In 1932 a Japanese army major, Shiro Ishii, returned from Europe convinced that biological weapons were an effective means of fighting war: with flawless logic he concluded that they must be, otherwise the statesmen at Geneva would not have gone to the trouble of banning them. Despite little encouragement the years that followed saw a massive Japanese biological weapons programme of research and manufacture.

Ironically it was the Geneva Protocol's ban on biological warfare that led to the start of the biological arms race.

The British biological warfare project was born on 12 February 1934 at a meeting of the Chiefs of Staff. For two years, a Disarmament Conference in Geneva had been discussing means of finally ridding the world of chemical weapons. Germ warfare had also been included, and in view of this, Sir Maurice Hankley (civil servant and later member of the war cabinet) told the Service Chiefs, he 'was wondering whether it might not be right to consider the possibilities and potentialities of this form of war'.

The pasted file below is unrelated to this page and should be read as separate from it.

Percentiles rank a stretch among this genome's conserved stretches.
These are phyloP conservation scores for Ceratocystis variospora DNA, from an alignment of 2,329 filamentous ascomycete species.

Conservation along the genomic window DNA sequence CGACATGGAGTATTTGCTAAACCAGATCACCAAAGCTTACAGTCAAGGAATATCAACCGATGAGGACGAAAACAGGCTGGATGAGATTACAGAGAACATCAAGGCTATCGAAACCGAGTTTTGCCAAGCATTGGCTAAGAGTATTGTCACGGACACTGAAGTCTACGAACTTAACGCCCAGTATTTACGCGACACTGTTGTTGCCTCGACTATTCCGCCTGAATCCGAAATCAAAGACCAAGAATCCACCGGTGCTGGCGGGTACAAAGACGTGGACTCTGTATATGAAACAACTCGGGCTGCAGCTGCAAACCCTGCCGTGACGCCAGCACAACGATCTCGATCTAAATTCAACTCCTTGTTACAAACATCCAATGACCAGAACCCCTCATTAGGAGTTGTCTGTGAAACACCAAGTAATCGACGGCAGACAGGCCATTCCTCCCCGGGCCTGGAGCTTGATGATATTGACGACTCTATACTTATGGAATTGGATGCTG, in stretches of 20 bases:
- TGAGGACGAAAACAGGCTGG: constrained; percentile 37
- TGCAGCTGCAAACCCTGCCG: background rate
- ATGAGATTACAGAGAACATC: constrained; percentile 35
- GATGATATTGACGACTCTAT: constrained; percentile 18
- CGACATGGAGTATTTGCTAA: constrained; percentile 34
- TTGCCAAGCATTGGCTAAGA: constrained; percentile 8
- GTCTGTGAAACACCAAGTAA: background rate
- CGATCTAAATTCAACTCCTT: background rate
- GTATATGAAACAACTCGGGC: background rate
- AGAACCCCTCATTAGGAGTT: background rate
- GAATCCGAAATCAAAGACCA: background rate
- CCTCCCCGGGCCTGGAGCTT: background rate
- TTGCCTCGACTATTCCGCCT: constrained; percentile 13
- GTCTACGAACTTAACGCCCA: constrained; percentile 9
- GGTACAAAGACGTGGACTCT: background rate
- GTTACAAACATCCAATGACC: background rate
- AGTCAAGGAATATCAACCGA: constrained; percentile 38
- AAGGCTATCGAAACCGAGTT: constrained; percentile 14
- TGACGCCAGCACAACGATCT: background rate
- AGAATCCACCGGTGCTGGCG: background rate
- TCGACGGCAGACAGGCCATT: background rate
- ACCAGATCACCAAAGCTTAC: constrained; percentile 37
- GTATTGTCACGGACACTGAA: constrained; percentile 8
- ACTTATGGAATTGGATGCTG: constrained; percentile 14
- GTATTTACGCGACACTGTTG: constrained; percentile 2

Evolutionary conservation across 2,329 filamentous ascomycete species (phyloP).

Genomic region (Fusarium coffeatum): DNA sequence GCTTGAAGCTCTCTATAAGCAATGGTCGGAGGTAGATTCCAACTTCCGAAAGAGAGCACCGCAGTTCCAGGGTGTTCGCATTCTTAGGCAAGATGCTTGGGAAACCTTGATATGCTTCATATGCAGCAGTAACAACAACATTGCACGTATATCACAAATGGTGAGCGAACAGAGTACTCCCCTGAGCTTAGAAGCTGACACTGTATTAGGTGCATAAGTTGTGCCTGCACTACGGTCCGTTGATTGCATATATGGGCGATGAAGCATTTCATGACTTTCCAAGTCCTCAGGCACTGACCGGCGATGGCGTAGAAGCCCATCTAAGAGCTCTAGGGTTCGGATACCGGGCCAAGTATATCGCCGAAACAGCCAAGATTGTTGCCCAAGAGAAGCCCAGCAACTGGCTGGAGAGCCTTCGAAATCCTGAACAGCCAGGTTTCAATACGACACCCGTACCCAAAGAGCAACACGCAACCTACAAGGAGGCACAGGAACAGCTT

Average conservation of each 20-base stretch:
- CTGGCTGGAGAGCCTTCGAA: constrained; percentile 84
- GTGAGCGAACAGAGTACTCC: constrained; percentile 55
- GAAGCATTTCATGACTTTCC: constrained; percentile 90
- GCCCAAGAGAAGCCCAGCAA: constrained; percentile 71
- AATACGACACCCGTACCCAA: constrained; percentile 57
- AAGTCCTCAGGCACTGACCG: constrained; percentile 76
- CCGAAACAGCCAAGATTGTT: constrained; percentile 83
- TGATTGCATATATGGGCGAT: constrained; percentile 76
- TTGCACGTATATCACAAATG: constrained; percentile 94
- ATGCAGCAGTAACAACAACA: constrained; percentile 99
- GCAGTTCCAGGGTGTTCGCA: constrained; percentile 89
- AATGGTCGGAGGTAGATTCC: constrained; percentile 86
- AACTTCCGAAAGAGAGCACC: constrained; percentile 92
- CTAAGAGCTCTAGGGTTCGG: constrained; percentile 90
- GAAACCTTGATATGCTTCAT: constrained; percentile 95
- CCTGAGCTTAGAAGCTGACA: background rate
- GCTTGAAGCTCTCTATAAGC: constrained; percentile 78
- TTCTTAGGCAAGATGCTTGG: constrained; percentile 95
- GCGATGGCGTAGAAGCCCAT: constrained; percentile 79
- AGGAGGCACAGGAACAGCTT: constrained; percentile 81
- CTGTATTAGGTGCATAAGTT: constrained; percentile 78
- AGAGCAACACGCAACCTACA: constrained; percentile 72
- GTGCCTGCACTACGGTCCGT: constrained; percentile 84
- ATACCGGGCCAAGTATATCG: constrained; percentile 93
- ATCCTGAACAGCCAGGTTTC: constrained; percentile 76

The Chiefs of Staff agreed, and authorized Hankey to put out discreet and ‘very secret’ feelers to the Medical Research Council to see if they would help. Like the Japanese, the British were prompted to begin work on germ weapons as a result of a peace initiative at banning them. Britain was at the forefront of biological warfare research, which, in reduced form, continues today.

At the end of the war, the Soviet Union pressed for the death penalty for one of the Nurenberg defendants on the grounds that he had first suggested the possibility of germ warfare to the German High Command. For Britain and America this was a highly embarrassing moment. By 1945 they were well aware that they had invested vastly more time and effort into producing these 'forbidden weapons' than the Nazis.


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